The Basilica of the National Shrine of the Immaculate
Conception is among the 10 largest churches in the world.
Despite its size, the shrine cannot accommodate the 25,000
people expected at Pope Francis' Sept. 23 canonization Mass
for Blessed Junípero Serra. Thus the Mass will take
place outdoors, but not without an homage to the shrine's
distinctive interior aesthetics. The Archdiocese of
Washington called upon Catholic University in Washington and
a Maryland deacon to create the papal altar and furnishings
to be used outdoors that day. These were the same parties
approached for Pope Benedict XVI's visit to Washington in
Catholic U. turned the honor into a contest around final exam
time, attracting designs for the papal altar, ambo and chair
from 18 student teams in May. The winning team, announced
June 2, consists of Ariadne Cerritelli of Bethesda; Matthew
Hoffman of Pittsburgh; and Joseph Taylor of Elderburg, Md.
"This is so monumental," said Hoffman, 22, who graduated from
Catholic U.'s undergraduate architecture program in May and
started graduate studies there this fall, along with
Cerritelli. He meant that literally and figuratively. He
explained that his team wanted to "retain (the shrine's
monumental) timelessness" in their design and that, as a
cradle Catholic, "doing something for the pope is just about
the best thing you can do."
The team included a statement with their submission:
"In order to respond to the traditional Byzantine Romanesque
style of the basilica, while also maintaining the element of
simplicity, we have combined the use of the arch with a
refined design while incorporating the same materials already
utilized in the shrine. The strength and character of the
stone gives the piece a sense of purpose fit for the holy
liturgies ... The papal chair is designed to bring focus, not
on itself, but on the Vicar of Christ himself who will preach
Randall Ott, who's served as the dean of Catholic U.'s School
of Architecture and Planning since 2003, said that the
student-designed altar and furnishings had to meet two needs:
to be visible from a distance to accommodate a large-scale
outdoor event, and fit - physically and aesthetically - in
the shrine for permanent use.
Ott described the winning team's design as Byzantine, with
mosaics reminiscent of the Patriarchal Cathedral Basilica of
St. Mark in Venice, Italy, and symmetrical forms that match
the arches and domes in the shrine.
According to the shrine's architectural webpage, which is
maintained by archives staff, Romanesque architecture is
defined by its symmetry, large scale, substantial walls,
arches, piers, groin vaults, towers and decorative
ambulatories. Compared to Gothic architecture, Romanesque
structures look relatively simple.
"About one-third of the student submissions were
asymmetrical, reflecting a thrust in contemporary church
architecture," said Ott.
Rugo Stone, a Lorton-based stone contracting company founded
by Brett Rugo in 1997, supplied the mensa, or marble top - a
beige Botticino Classico marble as seen in the shrine's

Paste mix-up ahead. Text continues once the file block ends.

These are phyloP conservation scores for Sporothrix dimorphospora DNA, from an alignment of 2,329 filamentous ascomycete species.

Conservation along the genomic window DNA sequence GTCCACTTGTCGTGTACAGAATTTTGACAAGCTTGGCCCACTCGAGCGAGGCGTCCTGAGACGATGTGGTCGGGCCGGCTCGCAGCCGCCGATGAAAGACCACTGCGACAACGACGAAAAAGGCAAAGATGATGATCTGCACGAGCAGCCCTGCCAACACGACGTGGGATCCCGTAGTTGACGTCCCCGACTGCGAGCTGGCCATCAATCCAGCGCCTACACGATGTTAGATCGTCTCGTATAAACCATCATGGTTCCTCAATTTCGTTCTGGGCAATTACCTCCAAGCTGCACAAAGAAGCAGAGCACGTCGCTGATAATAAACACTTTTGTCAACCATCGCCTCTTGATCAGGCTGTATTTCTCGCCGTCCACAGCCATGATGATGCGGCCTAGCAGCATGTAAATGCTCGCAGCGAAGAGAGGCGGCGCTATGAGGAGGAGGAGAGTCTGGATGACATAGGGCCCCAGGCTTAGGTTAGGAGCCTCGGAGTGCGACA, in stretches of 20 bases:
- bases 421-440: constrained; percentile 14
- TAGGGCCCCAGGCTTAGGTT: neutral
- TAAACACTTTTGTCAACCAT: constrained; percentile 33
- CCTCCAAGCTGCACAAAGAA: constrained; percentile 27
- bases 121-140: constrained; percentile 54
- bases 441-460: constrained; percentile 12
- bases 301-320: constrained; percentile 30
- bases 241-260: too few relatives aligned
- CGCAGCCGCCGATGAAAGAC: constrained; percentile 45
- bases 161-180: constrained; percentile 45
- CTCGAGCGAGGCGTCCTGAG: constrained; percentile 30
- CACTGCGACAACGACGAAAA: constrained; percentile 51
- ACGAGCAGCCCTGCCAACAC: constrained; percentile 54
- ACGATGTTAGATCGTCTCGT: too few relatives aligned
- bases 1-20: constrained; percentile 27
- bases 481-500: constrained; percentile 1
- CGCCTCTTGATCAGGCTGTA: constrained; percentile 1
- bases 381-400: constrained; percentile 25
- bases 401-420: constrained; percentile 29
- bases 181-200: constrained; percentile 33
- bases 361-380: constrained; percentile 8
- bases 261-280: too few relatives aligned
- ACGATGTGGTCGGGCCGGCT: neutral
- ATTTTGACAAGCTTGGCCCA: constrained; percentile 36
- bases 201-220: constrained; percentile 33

interior pillar - for the papal altar. The company has been
contracted for many of the shrine's chapels.
In the center of the altar is a symbol commemorating the
Virgin Mary, and four columns on the front represent the four
vows taken by Jesuits, such as Pope Francis, to join the
Society of Jesus, as well as three arches representing the
"The detailing and the symbolism are part of a clear vision
to communicate faith in design," said Hoffman, adding that
his personal faith is an important aspect of his own life.
Overall, Ott praises the altar and furnishings for their
"integrated feeling" and "drive toward unity."
"(The design is) appropriate for outside and will fit
beautifully in the shrine," he said.
The jury included Washington Cardinal Donald Wuerl; Bishop
Barry Knestout, auxiliary bishop of Washington; Catholic U.
President John Garvey; basilica Rector Msgr. Walter Rossi;
The altar and furnishings have since been constructed by
Deacon Dave Cahoon, who also is a carpenter, and a team of 12
craftsmen at St. Joseph's Carpentry Shop in Poolesville, Md.
Doug Fauth, owner of Carriage Hill Custom Cabinets and
Millwork in Frederick, Md., built the papal chair, chairs for
two deacons and eight benches from medium-density fiberboard.
Each contains a thin veneer of cherry wood. Lawrence Wroten
made the relief carving of the papal seal from cherry wood
for the back of the papal chair, while Karen Kouneski applied
the gold-leaf and Mother of Pearl mosaic tiles to the altar's
When asked about their inspirations, Hoffman, who hopes to
become a church architect one day, said that he and his
fellow architecture students visited the shrine. They also
studied in Rome last spring to enhance their understanding of
Renaissance, Baroque and Revivalist styles and to consider
how to apply some of those "flavors" to American
"We could never replicate what they have in Europe," Hoffman
said, alluding to the investment of capital and human labor
required to build now-historical churches and cathedrals. But
he still aspires toward their aesthetics in his current and
future architectural work.
"Can you imagine these kids going to their first job
interview? They'll pull out their portfolio and lead with a
design for the pope," said Ott.
When your dream is to design Catholic churches, that's not a
bad place to start.
Stoddard can be reached at firstname.lastname@example.org.